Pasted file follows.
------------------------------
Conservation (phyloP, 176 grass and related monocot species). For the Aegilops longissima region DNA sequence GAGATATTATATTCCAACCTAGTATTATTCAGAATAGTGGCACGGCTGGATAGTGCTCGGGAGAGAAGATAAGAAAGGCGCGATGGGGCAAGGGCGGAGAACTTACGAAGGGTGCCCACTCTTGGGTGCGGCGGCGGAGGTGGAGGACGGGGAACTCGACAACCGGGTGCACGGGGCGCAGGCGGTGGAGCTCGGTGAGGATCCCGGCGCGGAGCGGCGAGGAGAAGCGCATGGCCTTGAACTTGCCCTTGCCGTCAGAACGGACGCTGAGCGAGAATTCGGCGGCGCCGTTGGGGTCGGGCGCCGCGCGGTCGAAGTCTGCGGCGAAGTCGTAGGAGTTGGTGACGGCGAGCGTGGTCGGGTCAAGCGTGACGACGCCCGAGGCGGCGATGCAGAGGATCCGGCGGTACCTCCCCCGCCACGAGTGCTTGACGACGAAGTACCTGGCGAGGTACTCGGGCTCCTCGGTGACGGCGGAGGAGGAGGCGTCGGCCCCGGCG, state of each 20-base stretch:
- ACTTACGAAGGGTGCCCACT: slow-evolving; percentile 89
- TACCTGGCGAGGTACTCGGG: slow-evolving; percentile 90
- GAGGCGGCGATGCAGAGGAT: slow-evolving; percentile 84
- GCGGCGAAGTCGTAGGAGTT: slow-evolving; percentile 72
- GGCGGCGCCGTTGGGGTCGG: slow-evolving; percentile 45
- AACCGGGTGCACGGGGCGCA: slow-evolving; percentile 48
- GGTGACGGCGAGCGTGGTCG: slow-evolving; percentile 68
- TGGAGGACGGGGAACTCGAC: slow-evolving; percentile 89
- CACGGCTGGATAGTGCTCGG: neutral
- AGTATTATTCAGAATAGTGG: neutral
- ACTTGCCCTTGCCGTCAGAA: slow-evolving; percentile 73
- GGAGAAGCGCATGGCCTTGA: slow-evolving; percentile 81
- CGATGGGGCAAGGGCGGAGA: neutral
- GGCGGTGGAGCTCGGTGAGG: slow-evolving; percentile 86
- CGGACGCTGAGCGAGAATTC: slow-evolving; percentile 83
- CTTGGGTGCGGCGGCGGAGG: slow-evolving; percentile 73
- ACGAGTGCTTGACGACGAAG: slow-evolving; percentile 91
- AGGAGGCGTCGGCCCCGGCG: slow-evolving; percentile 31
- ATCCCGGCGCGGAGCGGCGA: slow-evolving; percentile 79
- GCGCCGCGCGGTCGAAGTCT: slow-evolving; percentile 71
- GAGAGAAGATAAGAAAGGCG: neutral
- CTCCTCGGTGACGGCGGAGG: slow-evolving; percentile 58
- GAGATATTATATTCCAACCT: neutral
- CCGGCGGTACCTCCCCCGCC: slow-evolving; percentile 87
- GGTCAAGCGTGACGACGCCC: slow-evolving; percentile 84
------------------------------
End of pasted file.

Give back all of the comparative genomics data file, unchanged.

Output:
Conservation (phyloP, 176 grass and related monocot species). For the Aegilops longissima region DNA sequence GAGATATTATATTCCAACCTAGTATTATTCAGAATAGTGGCACGGCTGGATAGTGCTCGGGAGAGAAGATAAGAAAGGCGCGATGGGGCAAGGGCGGAGAACTTACGAAGGGTGCCCACTCTTGGGTGCGGCGGCGGAGGTGGAGGACGGGGAACTCGACAACCGGGTGCACGGGGCGCAGGCGGTGGAGCTCGGTGAGGATCCCGGCGCGGAGCGGCGAGGAGAAGCGCATGGCCTTGAACTTGCCCTTGCCGTCAGAACGGACGCTGAGCGAGAATTCGGCGGCGCCGTTGGGGTCGGGCGCCGCGCGGTCGAAGTCTGCGGCGAAGTCGTAGGAGTTGGTGACGGCGAGCGTGGTCGGGTCAAGCGTGACGACGCCCGAGGCGGCGATGCAGAGGATCCGGCGGTACCTCCCCCGCCACGAGTGCTTGACGACGAAGTACCTGGCGAGGTACTCGGGCTCCTCGGTGACGGCGGAGGAGGAGGCGTCGGCCCCGGCG, state of each 20-base stretch:
- ACTTACGAAGGGTGCCCACT: slow-evolving; percentile 89
- TACCTGGCGAGGTACTCGGG: slow-evolving; percentile 90
- GAGGCGGCGATGCAGAGGAT: slow-evolving; percentile 84
- GCGGCGAAGTCGTAGGAGTT: slow-evolving; percentile 72
- GGCGGCGCCGTTGGGGTCGG: slow-evolving; percentile 45
- AACCGGGTGCACGGGGCGCA: slow-evolving; percentile 48
- GGTGACGGCGAGCGTGGTCG: slow-evolving; percentile 68
- TGGAGGACGGGGAACTCGAC: slow-evolving; percentile 89
- CACGGCTGGATAGTGCTCGG: neutral
- AGTATTATTCAGAATAGTGG: neutral
- ACTTGCCCTTGCCGTCAGAA: slow-evolving; percentile 73
- GGAGAAGCGCATGGCCTTGA: slow-evolving; percentile 81
- CGATGGGGCAAGGGCGGAGA: neutral
- GGCGGTGGAGCTCGGTGAGG: slow-evolving; percentile 86
- CGGACGCTGAGCGAGAATTC: slow-evolving; percentile 83
- CTTGGGTGCGGCGGCGGAGG: slow-evolving; percentile 73
- ACGAGTGCTTGACGACGAAG: slow-evolving; percentile 91
- AGGAGGCGTCGGCCCCGGCG: slow-evolving; percentile 31
- ATCCCGGCGCGGAGCGGCGA: slow-evolving; percentile 79
- GCGCCGCGCGGTCGAAGTCT: slow-evolving; percentile 71
- GAGAGAAGATAAGAAAGGCG: neutral
- CTCCTCGGTGACGGCGGAGG: slow-evolving; percentile 58
- GAGATATTATATTCCAACCT: neutral
- CCGGCGGTACCTCCCCCGCC: slow-evolving; percentile 87
- GGTCAAGCGTGACGACGCCC: slow-evolving; percentile 84